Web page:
Super Mario Maker, age 6+ (Nintendo Wii U)
Super Mario Maker lets you design, create, and share your very own Super Mario adventures with easy-to-use digital tools. Players use the Wii U GamePad controller stylus and touchscreen to add backgrounds, building elements, enemies, and other objects. Not only is this game fun, accessible, and creative, but it lets you play a near-limitless number of Mario levels created by Nintendo and players from around the world.
Mega Man Legacy Collection, age 8+ (PlayStation 4, Windows, Xbox One)
If you loved the classic Nintendo game Mega Man, then you’ll love introducing your kids to the Legacy Collection. Containing six games originally introduced in 1987, this set retains the old-school graphics but ups the ante with new challenges and ways to play. With a style similar to the Super Mario Bros. games, the Mega Man Collection has players fighting through various levels with an epic battle at the end of each. You’ll enjoy sharing the story of the “Blue Bomber” (Mega Man’s nickname) with a new generation, helping your kids learn cool moves and manage enemy attacks–and maybe you’ll learn some new tricks from them.
FIFA 16, age 8+, Madden NFL 16, age 8+, and NBA 2K16, age 10+ (each PlayStation 3, PlayStation 4, Xbox 360, Xbox One; NBA 2K16 also plays on Windows)
Updated versions of the world’s most popular sports games offer something for every fan. From FIFA 16‘s addition of women’s teams to Madden NFL 16′s expanded array of controls to NBA 2K16‘s Spike Lee storylines, whichever game your family prefers guarantees major thrills.
Runbow, age 9+ (Nintendo Wii U)
Download this insanely exciting party game and let the mayhem begin. It’s a simple idea–players control their characters across multiple levels, aiming to be the first to capture a trophy–but the scenery, objects, and other graphics change constantly, adding an extra layer of adrenaline-building energy. Plus, other players (up to nine can play at once) can thwart you at every turn.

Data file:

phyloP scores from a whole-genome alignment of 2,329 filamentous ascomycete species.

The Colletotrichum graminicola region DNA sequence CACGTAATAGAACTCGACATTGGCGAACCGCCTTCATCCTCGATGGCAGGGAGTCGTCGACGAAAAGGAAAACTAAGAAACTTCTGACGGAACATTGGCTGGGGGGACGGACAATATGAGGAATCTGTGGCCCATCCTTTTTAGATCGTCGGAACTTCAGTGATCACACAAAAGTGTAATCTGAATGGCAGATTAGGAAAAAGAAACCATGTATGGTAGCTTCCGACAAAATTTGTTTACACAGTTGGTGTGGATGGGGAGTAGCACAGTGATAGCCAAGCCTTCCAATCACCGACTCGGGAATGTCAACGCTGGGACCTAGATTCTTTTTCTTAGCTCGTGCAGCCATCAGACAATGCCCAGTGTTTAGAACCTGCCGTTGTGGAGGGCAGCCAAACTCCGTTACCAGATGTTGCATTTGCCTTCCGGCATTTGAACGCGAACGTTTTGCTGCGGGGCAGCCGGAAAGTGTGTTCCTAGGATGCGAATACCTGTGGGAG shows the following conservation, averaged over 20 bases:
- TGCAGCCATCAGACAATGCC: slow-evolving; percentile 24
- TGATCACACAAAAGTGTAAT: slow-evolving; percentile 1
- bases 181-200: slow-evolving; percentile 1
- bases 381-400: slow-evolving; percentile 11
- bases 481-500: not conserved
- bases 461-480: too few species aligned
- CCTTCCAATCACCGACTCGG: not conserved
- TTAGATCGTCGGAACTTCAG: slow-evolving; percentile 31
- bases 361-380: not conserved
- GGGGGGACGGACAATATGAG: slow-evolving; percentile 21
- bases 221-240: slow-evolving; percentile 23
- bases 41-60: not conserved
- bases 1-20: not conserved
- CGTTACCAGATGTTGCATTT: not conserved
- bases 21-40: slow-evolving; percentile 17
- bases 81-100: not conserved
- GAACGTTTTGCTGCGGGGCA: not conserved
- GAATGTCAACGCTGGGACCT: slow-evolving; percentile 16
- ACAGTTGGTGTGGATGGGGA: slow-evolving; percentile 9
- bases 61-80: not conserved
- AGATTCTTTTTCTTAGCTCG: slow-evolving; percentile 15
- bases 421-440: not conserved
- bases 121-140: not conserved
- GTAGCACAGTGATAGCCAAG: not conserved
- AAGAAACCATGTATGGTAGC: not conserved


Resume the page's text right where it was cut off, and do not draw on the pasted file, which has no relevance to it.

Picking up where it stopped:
LEGO Dimensions, age 10+ (Nintendo Wii U, PlayStation 3, PlayStation 4, Xbox 360, Xbox One)
This action-adventure game blends the popular LEGO toy line with a number of licensed properties, including DC Comics, Lord of the Rings, Jurassic Park, Scooby Doo, and more. Kids first build a specially designed LEGO figurine or model, then plug it into the game console’s USB port, and voila! Their creations become part of the game. Co-op play lets kids and parents work together, and additional support can be found in the online community.
Rock Band 4, age 12+ (PlayStation 4, Xbox One) or Guitar Hero Live, age 13+ (PlayStation 3, PlayStation 4, Xbox 360, Xbox One)
Whether you choose the guitar-focused Guitar Hero or the full instrumentation (guitar, bass, drums, and vocals) of Rock Band, these rhythm-matching games–both newly upgraded for 2015–are awesome crowd-pleasers. New features on both games increase the you’re-there feeling, giving kids (and parents) an immersive experience that kicks endorphins into high gear.